TRIBUTES have been paid to the creator of one of Scotland’s most fascinating gardens following his death at the age of 84.

Dr Jim Taggart’s death was announced on the Facebook page of the Linn Botanic Gardens in Cove on Sunday, June 16.

Jim bought the Victorian era Linn Villa on the Rosneath peninsula and its grounds in 1971 and soon started transforming the grounds into one of the most botanically diverse gardens in Scotland, featuring plants from Peru, China, the Himalayas and many more exotic locations around the world.

Jim’s daughter, Janet Skidmore, described her father as “a remarkable man”.

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She said: “He had a long ginger-blond beard, latterly blond, of which he was inordinately proud.

“Fashion conscious in his skinny jeans, hoodies and trainers, he skipped about the garden cliffs like a mountain goat.

“Jim was welcoming and generous to a fault, with a dry sense of humour, a twinkle in his eyes and a wry smirk.

“He was always willing to give to the needy, however little he had, and gave houseroom occasionally to homeless people.”

Landscape gardener Charlotte McLean, a member of the Friends of the Linn Botanic Garden group, said: “Jim was one of those characters who don’t come along very often, and your life was richer for having known him.

“He was a one-off – full of stories and anecdotes and with a very healthy attitude to life, and a youthful vitality which particularly appealed to younger people.

“I don’t think people realise quite how special the Linn garden is, or how lucky we are to have something like it right on our doorstep.

“It’s completely unique – cut off from the outside world, and with a real romance to it. It’s like you’re entering a secret garden.”

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The family was struck by tragedy when Jim’s son Jamie, also a highly-regarded botanist, went missing in October 2013, aged 41, during a plant-finding visit to a mountainous area of northern Vietnam.

Jamie, a retained firefighter stationed in Cove, had taken on the running of the garden from his father in 1997.

Jamie’s body was found in December 2015, and Vietnamese investigators and Foreign Office officials stated afterwards that it was likely he had slipped and fallen down a very steep slope, close to where his body was discovered.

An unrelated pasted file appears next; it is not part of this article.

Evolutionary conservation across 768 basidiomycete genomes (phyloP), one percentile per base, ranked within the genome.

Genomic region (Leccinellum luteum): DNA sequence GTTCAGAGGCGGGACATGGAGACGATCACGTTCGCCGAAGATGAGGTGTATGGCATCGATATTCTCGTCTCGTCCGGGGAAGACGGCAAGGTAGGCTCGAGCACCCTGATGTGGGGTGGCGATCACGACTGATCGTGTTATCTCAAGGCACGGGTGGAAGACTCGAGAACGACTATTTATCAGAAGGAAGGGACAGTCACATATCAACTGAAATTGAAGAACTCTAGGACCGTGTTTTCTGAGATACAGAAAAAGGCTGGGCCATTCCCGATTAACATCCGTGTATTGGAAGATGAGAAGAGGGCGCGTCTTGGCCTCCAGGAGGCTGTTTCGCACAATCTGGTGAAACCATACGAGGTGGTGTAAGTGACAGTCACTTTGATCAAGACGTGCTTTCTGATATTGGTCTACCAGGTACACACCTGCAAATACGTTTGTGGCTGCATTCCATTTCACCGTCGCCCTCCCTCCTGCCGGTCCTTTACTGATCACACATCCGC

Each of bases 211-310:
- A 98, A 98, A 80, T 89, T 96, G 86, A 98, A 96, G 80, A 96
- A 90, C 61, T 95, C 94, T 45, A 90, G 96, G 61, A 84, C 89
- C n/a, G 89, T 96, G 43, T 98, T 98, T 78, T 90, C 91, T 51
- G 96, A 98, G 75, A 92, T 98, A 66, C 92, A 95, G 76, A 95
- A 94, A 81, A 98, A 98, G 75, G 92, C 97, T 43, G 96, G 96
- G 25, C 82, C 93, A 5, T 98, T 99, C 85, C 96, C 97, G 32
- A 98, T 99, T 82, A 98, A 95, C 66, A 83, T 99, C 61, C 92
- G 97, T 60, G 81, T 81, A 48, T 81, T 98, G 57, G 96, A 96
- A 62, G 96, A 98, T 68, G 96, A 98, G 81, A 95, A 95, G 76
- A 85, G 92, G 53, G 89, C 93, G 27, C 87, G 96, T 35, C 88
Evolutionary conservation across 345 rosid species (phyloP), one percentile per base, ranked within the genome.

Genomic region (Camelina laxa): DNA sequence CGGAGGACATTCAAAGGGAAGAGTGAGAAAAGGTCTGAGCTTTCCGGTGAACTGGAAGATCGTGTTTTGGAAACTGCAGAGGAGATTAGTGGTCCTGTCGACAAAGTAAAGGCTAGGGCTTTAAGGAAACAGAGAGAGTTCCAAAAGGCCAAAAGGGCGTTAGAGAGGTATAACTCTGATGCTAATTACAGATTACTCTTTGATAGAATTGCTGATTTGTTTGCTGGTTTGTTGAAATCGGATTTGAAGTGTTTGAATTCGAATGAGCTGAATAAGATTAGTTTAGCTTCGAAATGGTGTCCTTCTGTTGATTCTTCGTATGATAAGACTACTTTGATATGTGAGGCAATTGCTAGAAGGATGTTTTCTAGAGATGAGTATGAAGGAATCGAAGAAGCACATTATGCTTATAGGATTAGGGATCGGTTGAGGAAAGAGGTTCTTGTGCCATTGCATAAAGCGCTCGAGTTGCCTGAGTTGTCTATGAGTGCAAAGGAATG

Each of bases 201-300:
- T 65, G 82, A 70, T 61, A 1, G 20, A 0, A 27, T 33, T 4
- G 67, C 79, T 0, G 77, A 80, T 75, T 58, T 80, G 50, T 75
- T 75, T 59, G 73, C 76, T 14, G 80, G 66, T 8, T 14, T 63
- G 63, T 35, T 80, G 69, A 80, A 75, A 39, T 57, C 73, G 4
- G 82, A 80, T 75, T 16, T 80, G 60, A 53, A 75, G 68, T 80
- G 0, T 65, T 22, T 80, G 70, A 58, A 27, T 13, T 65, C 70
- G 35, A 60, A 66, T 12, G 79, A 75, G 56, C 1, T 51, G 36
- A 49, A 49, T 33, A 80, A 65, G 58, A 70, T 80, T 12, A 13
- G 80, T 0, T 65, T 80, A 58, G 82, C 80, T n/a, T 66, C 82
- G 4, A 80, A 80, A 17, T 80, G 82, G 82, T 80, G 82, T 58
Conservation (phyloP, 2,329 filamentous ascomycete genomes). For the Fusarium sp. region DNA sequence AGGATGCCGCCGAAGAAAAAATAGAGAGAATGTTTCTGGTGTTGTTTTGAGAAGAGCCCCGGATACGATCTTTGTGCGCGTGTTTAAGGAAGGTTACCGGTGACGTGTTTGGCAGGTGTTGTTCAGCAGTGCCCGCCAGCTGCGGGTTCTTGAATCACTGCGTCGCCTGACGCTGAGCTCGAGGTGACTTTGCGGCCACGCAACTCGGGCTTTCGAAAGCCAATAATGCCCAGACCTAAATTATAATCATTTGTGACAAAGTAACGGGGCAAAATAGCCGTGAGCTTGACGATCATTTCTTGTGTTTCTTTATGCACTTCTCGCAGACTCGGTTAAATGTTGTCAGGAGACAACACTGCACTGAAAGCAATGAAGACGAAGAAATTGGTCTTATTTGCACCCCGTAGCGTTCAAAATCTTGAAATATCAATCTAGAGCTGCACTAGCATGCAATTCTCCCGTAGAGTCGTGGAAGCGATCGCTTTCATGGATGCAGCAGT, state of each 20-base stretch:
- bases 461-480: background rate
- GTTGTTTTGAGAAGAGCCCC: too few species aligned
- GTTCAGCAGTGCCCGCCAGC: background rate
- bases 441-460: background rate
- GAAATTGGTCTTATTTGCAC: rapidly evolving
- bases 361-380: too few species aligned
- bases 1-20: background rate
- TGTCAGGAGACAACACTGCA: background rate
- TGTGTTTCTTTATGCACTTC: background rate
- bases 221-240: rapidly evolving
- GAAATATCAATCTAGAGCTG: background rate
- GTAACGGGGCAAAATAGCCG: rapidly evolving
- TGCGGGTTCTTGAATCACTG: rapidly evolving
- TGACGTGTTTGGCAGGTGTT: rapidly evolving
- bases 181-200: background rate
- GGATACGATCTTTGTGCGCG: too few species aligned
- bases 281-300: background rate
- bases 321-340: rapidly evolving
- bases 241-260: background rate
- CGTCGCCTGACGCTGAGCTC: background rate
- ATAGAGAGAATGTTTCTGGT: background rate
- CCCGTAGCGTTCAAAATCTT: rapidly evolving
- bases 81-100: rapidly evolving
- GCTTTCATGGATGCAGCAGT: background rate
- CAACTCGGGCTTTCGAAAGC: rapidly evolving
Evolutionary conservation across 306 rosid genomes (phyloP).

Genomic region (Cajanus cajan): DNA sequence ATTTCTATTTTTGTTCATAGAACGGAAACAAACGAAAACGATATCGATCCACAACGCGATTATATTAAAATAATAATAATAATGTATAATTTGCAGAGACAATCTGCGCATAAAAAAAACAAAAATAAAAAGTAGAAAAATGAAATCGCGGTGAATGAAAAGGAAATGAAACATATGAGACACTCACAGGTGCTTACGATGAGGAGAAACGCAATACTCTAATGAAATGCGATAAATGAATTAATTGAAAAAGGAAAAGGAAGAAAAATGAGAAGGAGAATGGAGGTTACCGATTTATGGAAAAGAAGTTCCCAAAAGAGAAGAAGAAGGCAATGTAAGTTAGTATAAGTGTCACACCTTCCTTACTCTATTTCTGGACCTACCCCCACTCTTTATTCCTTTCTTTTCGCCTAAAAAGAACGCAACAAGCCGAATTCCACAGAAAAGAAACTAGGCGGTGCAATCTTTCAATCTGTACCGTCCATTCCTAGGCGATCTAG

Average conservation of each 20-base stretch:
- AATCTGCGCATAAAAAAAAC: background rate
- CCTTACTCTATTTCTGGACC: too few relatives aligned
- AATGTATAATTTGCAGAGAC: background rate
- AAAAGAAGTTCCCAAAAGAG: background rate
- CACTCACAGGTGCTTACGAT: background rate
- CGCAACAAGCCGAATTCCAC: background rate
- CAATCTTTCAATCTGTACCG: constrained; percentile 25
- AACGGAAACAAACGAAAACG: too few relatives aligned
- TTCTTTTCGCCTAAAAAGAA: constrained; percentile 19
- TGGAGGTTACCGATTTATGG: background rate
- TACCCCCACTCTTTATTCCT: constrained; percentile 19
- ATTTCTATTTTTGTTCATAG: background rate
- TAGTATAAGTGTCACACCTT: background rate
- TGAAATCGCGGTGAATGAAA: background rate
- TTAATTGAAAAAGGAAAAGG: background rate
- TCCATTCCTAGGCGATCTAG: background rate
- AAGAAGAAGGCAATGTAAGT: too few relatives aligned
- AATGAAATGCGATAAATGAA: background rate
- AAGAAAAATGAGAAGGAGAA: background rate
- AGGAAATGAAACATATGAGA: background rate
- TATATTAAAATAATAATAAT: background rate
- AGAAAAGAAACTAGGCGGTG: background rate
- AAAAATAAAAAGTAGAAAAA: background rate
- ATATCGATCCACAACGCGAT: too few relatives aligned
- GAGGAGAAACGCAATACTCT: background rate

Jim studied botany in Glasgow and took his PhD at Trinity College in Dublin, before going on to read theology and philosophy at Oxford.

Much later he also studied mathematics through the Open University, and used the skills he learned to influence elements of the garden at the Linn, including an elegant stone bridge and a set of gates whose design was influenced by the Fibonacci sequence, in which the next number is found by adding up the two numbers before it.

While studying at Oxford, he met and later married Jill Wellman, with their wedding ceremony conducted by Jim’s mentor, Dr Robert Runcie, who later became Archbishop of Canterbury.

The couple had three children – their elder son Peter, Janet, and Jamie – but separated in 1978.

Jim was also a passionate anti-nuclear campaigner, regularly appearing at rallies and demonstrations outside Faslane, and was an old friend of Labour leader Jeremy Corbyn.

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In a tribute published on the Scottish CND website on Tuesday, the group’s chairman, Brian Quail, said: “Many years ago, when Trident Ploughshares first started, I stayed in Jim’s house at Cove.

“He took me on a tour of Linn Gardens, which had been a barren wilderness before Jim transformed it into the wonderful place it became.

“Jim’s gardening genius was integral to his dedication to peace. His making of a garden was the re-making of our primary home, our Eden.

“To use that most boring cliche, CND is a broad church. Jim was exceptionally active in Scottish CND, locally and on the executive, for many years.

“His dedication and untiring efforts will be sorely missed by all who yearn for peace and justice.”